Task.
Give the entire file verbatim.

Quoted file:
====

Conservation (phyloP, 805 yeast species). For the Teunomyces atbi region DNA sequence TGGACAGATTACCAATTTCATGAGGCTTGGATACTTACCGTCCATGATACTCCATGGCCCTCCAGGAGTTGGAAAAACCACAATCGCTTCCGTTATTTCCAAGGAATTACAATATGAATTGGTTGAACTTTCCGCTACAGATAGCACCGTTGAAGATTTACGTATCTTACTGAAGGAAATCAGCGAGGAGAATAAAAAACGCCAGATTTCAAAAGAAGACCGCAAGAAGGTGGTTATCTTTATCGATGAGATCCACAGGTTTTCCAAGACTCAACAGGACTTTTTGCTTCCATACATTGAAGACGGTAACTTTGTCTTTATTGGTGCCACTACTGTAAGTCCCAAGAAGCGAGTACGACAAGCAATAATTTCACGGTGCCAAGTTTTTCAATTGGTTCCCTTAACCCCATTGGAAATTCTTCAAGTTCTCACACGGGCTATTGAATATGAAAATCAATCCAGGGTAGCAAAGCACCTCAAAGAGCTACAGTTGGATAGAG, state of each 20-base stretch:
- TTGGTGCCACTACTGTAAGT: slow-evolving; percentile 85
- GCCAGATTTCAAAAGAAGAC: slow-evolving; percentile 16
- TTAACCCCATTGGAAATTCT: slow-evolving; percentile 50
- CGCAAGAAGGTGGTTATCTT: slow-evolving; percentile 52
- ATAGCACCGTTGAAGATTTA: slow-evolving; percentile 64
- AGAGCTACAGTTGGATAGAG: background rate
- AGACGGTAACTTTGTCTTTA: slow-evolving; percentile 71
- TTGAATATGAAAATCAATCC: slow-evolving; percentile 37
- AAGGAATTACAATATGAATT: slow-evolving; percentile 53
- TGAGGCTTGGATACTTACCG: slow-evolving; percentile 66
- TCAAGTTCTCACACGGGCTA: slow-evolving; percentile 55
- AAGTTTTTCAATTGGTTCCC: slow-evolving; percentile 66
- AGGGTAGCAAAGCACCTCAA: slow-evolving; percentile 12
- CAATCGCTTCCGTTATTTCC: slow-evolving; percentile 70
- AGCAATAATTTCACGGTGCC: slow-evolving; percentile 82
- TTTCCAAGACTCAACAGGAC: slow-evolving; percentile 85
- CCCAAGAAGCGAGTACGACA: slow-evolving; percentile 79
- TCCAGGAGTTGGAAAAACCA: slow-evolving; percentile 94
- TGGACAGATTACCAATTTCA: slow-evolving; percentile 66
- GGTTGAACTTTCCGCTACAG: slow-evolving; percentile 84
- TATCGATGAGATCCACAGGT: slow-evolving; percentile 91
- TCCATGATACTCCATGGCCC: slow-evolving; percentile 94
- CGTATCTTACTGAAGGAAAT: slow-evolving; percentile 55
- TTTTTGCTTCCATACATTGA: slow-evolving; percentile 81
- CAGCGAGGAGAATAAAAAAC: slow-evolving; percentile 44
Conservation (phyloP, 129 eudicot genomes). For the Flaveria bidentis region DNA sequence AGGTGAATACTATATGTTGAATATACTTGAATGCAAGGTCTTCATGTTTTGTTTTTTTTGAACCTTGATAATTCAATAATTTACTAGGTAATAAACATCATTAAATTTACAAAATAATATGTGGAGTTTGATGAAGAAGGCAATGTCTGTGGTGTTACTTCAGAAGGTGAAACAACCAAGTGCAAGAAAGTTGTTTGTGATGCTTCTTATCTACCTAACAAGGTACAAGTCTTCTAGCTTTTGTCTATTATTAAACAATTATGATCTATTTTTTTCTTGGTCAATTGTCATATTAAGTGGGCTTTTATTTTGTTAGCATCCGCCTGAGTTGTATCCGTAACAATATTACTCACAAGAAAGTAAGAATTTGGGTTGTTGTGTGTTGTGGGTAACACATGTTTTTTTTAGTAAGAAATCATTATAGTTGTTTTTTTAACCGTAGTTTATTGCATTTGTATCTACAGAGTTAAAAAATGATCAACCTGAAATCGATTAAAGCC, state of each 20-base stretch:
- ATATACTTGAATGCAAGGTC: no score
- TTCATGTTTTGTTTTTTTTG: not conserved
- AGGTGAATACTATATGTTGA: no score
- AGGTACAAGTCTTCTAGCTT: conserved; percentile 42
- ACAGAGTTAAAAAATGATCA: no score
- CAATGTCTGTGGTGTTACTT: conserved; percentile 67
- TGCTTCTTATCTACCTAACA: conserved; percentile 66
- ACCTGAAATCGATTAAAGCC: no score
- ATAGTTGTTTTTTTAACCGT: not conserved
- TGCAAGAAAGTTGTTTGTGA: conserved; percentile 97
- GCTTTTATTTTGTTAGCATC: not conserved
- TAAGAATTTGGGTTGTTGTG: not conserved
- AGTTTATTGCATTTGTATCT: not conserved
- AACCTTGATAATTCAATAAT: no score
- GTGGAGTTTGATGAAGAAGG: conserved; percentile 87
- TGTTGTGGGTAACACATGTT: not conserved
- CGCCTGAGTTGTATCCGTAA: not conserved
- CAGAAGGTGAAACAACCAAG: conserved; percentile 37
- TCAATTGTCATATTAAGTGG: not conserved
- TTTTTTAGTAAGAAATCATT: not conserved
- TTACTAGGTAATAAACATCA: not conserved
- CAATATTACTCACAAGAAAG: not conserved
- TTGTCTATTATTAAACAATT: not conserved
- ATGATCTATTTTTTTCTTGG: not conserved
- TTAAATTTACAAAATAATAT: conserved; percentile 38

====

Conservation (phyloP, 805 yeast species). For the Teunomyces atbi region DNA sequence TGGACAGATTACCAATTTCATGAGGCTTGGATACTTACCGTCCATGATACTCCATGGCCCTCCAGGAGTTGGAAAAACCACAATCGCTTCCGTTATTTCCAAGGAATTACAATATGAATTGGTTGAACTTTCCGCTACAGATAGCACCGTTGAAGATTTACGTATCTTACTGAAGGAAATCAGCGAGGAGAATAAAAAACGCCAGATTTCAAAAGAAGACCGCAAGAAGGTGGTTATCTTTATCGATGAGATCCACAGGTTTTCCAAGACTCAACAGGACTTTTTGCTTCCATACATTGAAGACGGTAACTTTGTCTTTATTGGTGCCACTACTGTAAGTCCCAAGAAGCGAGTACGACAAGCAATAATTTCACGGTGCCAAGTTTTTCAATTGGTTCCCTTAACCCCATTGGAAATTCTTCAAGTTCTCACACGGGCTATTGAATATGAAAATCAATCCAGGGTAGCAAAGCACCTCAAAGAGCTACAGTTGGATAGAG, state of each 20-base stretch:
- TTGGTGCCACTACTGTAAGT: slow-evolving; percentile 85
- GCCAGATTTCAAAAGAAGAC: slow-evolving; percentile 16
- TTAACCCCATTGGAAATTCT: slow-evolving; percentile 50
- CGCAAGAAGGTGGTTATCTT: slow-evolving; percentile 52
- ATAGCACCGTTGAAGATTTA: slow-evolving; percentile 64
- AGAGCTACAGTTGGATAGAG: background rate
- AGACGGTAACTTTGTCTTTA: slow-evolving; percentile 71
- TTGAATATGAAAATCAATCC: slow-evolving; percentile 37
- AAGGAATTACAATATGAATT: slow-evolving; percentile 53
- TGAGGCTTGGATACTTACCG: slow-evolving; percentile 66
- TCAAGTTCTCACACGGGCTA: slow-evolving; percentile 55
- AAGTTTTTCAATTGGTTCCC: slow-evolving; percentile 66
- AGGGTAGCAAAGCACCTCAA: slow-evolving; percentile 12
- CAATCGCTTCCGTTATTTCC: slow-evolving; percentile 70
- AGCAATAATTTCACGGTGCC: slow-evolving; percentile 82
- TTTCCAAGACTCAACAGGAC: slow-evolving; percentile 85
- CCCAAGAAGCGAGTACGACA: slow-evolving; percentile 79
- TCCAGGAGTTGGAAAAACCA: slow-evolving; percentile 94
- TGGACAGATTACCAATTTCA: slow-evolving; percentile 66
- GGTTGAACTTTCCGCTACAG: slow-evolving; percentile 84
- TATCGATGAGATCCACAGGT: slow-evolving; percentile 91
- TCCATGATACTCCATGGCCC: slow-evolving; percentile 94
- CGTATCTTACTGAAGGAAAT: slow-evolving; percentile 55
- TTTTTGCTTCCATACATTGA: slow-evolving; percentile 81
- CAGCGAGGAGAATAAAAAAC: slow-evolving; percentile 44
Conservation (phyloP, 129 eudicot genomes). For the Flaveria bidentis region DNA sequence AGGTGAATACTATATGTTGAATATACTTGAATGCAAGGTCTTCATGTTTTGTTTTTTTTGAACCTTGATAATTCAATAATTTACTAGGTAATAAACATCATTAAATTTACAAAATAATATGTGGAGTTTGATGAAGAAGGCAATGTCTGTGGTGTTACTTCAGAAGGTGAAACAACCAAGTGCAAGAAAGTTGTTTGTGATGCTTCTTATCTACCTAACAAGGTACAAGTCTTCTAGCTTTTGTCTATTATTAAACAATTATGATCTATTTTTTTCTTGGTCAATTGTCATATTAAGTGGGCTTTTATTTTGTTAGCATCCGCCTGAGTTGTATCCGTAACAATATTACTCACAAGAAAGTAAGAATTTGGGTTGTTGTGTGTTGTGGGTAACACATGTTTTTTTTAGTAAGAAATCATTATAGTTGTTTTTTTAACCGTAGTTTATTGCATTTGTATCTACAGAGTTAAAAAATGATCAACCTGAAATCGATTAAAGCC, state of each 20-base stretch:
- ATATACTTGAATGCAAGGTC: no score
- TTCATGTTTTGTTTTTTTTG: not conserved
- AGGTGAATACTATATGTTGA: no score
- AGGTACAAGTCTTCTAGCTT: conserved; percentile 42
- ACAGAGTTAAAAAATGATCA: no score
- CAATGTCTGTGGTGTTACTT: conserved; percentile 67
- TGCTTCTTATCTACCTAACA: conserved; percentile 66
- ACCTGAAATCGATTAAAGCC: no score
- ATAGTTGTTTTTTTAACCGT: not conserved
- TGCAAGAAAGTTGTTTGTGA: conserved; percentile 97
- GCTTTTATTTTGTTAGCATC: not conserved
- TAAGAATTTGGGTTGTTGTG: not conserved
- AGTTTATTGCATTTGTATCT: not conserved
- AACCTTGATAATTCAATAAT: no score
- GTGGAGTTTGATGAAGAAGG: conserved; percentile 87
- TGTTGTGGGTAACACATGTT: not conserved
- CGCCTGAGTTGTATCCGTAA: not conserved
- CAGAAGGTGAAACAACCAAG: conserved; percentile 37
- TCAATTGTCATATTAAGTGG: not conserved
- TTTTTTAGTAAGAAATCATT: not conserved
- TTACTAGGTAATAAACATCA: not conserved
- CAATATTACTCACAAGAAAG: not conserved
- TTGTCTATTATTAAACAATT: not conserved
- ATGATCTATTTTTTTCTTGG: not conserved
- TTAAATTTACAAAATAATAT: conserved; percentile 38